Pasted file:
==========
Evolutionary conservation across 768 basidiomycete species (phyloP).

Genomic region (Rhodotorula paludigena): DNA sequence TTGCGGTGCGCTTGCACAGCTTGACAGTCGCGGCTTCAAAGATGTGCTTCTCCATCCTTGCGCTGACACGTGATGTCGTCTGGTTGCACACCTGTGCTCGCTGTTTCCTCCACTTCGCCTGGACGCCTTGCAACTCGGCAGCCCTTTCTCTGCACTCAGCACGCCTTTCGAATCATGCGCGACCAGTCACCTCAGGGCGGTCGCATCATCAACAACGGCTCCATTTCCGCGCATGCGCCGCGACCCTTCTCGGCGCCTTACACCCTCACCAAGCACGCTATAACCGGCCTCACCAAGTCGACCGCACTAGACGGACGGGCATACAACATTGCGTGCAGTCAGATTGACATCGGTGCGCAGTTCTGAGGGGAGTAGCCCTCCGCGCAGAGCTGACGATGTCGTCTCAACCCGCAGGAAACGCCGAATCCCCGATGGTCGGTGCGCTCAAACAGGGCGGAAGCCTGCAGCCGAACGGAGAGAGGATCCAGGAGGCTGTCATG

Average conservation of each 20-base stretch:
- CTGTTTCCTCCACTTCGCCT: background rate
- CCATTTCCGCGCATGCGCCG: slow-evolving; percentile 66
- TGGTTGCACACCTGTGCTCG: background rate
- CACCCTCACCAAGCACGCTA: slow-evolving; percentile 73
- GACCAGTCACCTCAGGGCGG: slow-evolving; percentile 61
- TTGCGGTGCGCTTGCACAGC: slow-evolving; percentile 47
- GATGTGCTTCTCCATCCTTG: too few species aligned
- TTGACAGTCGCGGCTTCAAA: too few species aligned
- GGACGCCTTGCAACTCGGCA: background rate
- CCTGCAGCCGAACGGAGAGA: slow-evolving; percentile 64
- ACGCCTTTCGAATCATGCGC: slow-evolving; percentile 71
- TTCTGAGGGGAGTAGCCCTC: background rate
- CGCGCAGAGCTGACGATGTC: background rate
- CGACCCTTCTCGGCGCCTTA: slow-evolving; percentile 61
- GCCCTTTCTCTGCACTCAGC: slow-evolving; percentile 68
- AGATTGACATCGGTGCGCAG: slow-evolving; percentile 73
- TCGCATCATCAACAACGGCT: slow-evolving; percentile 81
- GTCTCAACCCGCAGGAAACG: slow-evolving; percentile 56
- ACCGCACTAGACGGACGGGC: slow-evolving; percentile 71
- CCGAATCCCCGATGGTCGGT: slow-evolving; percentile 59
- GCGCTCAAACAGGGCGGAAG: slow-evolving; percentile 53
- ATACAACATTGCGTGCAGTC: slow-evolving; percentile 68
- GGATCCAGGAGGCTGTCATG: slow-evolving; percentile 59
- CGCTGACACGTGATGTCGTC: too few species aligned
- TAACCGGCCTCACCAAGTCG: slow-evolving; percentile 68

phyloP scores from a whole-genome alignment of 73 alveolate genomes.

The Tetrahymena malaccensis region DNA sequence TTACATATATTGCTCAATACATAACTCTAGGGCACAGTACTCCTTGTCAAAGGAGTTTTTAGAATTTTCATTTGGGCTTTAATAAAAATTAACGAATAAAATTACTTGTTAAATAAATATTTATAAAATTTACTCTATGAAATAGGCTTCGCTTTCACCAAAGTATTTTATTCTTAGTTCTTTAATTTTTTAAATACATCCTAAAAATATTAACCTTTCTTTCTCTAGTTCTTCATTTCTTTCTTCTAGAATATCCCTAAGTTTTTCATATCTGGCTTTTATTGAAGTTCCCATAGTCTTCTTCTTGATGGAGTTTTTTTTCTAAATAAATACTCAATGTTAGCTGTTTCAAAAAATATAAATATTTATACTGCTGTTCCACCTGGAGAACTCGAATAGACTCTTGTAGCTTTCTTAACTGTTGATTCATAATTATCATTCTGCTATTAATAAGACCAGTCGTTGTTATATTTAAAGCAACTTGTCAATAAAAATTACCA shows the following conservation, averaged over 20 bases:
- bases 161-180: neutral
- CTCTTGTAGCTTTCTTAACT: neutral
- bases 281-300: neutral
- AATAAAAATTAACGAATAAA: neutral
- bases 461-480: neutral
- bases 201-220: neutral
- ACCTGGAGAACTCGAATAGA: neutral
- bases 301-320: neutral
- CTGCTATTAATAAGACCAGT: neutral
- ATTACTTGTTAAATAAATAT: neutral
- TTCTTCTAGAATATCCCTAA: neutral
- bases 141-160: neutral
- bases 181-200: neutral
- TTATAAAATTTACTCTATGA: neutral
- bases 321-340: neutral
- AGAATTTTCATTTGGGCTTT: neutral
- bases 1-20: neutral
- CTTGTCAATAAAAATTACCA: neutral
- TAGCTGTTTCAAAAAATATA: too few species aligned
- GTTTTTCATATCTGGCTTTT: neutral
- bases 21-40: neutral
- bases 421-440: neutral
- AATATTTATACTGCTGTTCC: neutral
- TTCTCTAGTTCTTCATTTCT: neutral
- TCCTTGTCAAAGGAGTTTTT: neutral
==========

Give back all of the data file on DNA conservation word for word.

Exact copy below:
Evolutionary conservation across 768 basidiomycete species (phyloP).

Genomic region (Rhodotorula paludigena): DNA sequence TTGCGGTGCGCTTGCACAGCTTGACAGTCGCGGCTTCAAAGATGTGCTTCTCCATCCTTGCGCTGACACGTGATGTCGTCTGGTTGCACACCTGTGCTCGCTGTTTCCTCCACTTCGCCTGGACGCCTTGCAACTCGGCAGCCCTTTCTCTGCACTCAGCACGCCTTTCGAATCATGCGCGACCAGTCACCTCAGGGCGGTCGCATCATCAACAACGGCTCCATTTCCGCGCATGCGCCGCGACCCTTCTCGGCGCCTTACACCCTCACCAAGCACGCTATAACCGGCCTCACCAAGTCGACCGCACTAGACGGACGGGCATACAACATTGCGTGCAGTCAGATTGACATCGGTGCGCAGTTCTGAGGGGAGTAGCCCTCCGCGCAGAGCTGACGATGTCGTCTCAACCCGCAGGAAACGCCGAATCCCCGATGGTCGGTGCGCTCAAACAGGGCGGAAGCCTGCAGCCGAACGGAGAGAGGATCCAGGAGGCTGTCATG

Average conservation of each 20-base stretch:
- CTGTTTCCTCCACTTCGCCT: background rate
- CCATTTCCGCGCATGCGCCG: slow-evolving; percentile 66
- TGGTTGCACACCTGTGCTCG: background rate
- CACCCTCACCAAGCACGCTA: slow-evolving; percentile 73
- GACCAGTCACCTCAGGGCGG: slow-evolving; percentile 61
- TTGCGGTGCGCTTGCACAGC: slow-evolving; percentile 47
- GATGTGCTTCTCCATCCTTG: too few species aligned
- TTGACAGTCGCGGCTTCAAA: too few species aligned
- GGACGCCTTGCAACTCGGCA: background rate
- CCTGCAGCCGAACGGAGAGA: slow-evolving; percentile 64
- ACGCCTTTCGAATCATGCGC: slow-evolving; percentile 71
- TTCTGAGGGGAGTAGCCCTC: background rate
- CGCGCAGAGCTGACGATGTC: background rate
- CGACCCTTCTCGGCGCCTTA: slow-evolving; percentile 61
- GCCCTTTCTCTGCACTCAGC: slow-evolving; percentile 68
- AGATTGACATCGGTGCGCAG: slow-evolving; percentile 73
- TCGCATCATCAACAACGGCT: slow-evolving; percentile 81
- GTCTCAACCCGCAGGAAACG: slow-evolving; percentile 56
- ACCGCACTAGACGGACGGGC: slow-evolving; percentile 71
- CCGAATCCCCGATGGTCGGT: slow-evolving; percentile 59
- GCGCTCAAACAGGGCGGAAG: slow-evolving; percentile 53
- ATACAACATTGCGTGCAGTC: slow-evolving; percentile 68
- GGATCCAGGAGGCTGTCATG: slow-evolving; percentile 59
- CGCTGACACGTGATGTCGTC: too few species aligned
- TAACCGGCCTCACCAAGTCG: slow-evolving; percentile 68

phyloP scores from a whole-genome alignment of 73 alveolate genomes.

The Tetrahymena malaccensis region DNA sequence TTACATATATTGCTCAATACATAACTCTAGGGCACAGTACTCCTTGTCAAAGGAGTTTTTAGAATTTTCATTTGGGCTTTAATAAAAATTAACGAATAAAATTACTTGTTAAATAAATATTTATAAAATTTACTCTATGAAATAGGCTTCGCTTTCACCAAAGTATTTTATTCTTAGTTCTTTAATTTTTTAAATACATCCTAAAAATATTAACCTTTCTTTCTCTAGTTCTTCATTTCTTTCTTCTAGAATATCCCTAAGTTTTTCATATCTGGCTTTTATTGAAGTTCCCATAGTCTTCTTCTTGATGGAGTTTTTTTTCTAAATAAATACTCAATGTTAGCTGTTTCAAAAAATATAAATATTTATACTGCTGTTCCACCTGGAGAACTCGAATAGACTCTTGTAGCTTTCTTAACTGTTGATTCATAATTATCATTCTGCTATTAATAAGACCAGTCGTTGTTATATTTAAAGCAACTTGTCAATAAAAATTACCA shows the following conservation, averaged over 20 bases:
- bases 161-180: neutral
- CTCTTGTAGCTTTCTTAACT: neutral
- bases 281-300: neutral
- AATAAAAATTAACGAATAAA: neutral
- bases 461-480: neutral
- bases 201-220: neutral
- ACCTGGAGAACTCGAATAGA: neutral
- bases 301-320: neutral
- CTGCTATTAATAAGACCAGT: neutral
- ATTACTTGTTAAATAAATAT: neutral
- TTCTTCTAGAATATCCCTAA: neutral
- bases 141-160: neutral
- bases 181-200: neutral
- TTATAAAATTTACTCTATGA: neutral
- bases 321-340: neutral
- AGAATTTTCATTTGGGCTTT: neutral
- bases 1-20: neutral
- CTTGTCAATAAAAATTACCA: neutral
- TAGCTGTTTCAAAAAATATA: too few species aligned
- GTTTTTCATATCTGGCTTTT: neutral
- bases 21-40: neutral
- bases 421-440: neutral
- AATATTTATACTGCTGTTCC: neutral
- TTCTCTAGTTCTTCATTTCT: neutral
- TCCTTGTCAAAGGAGTTTTT: neutral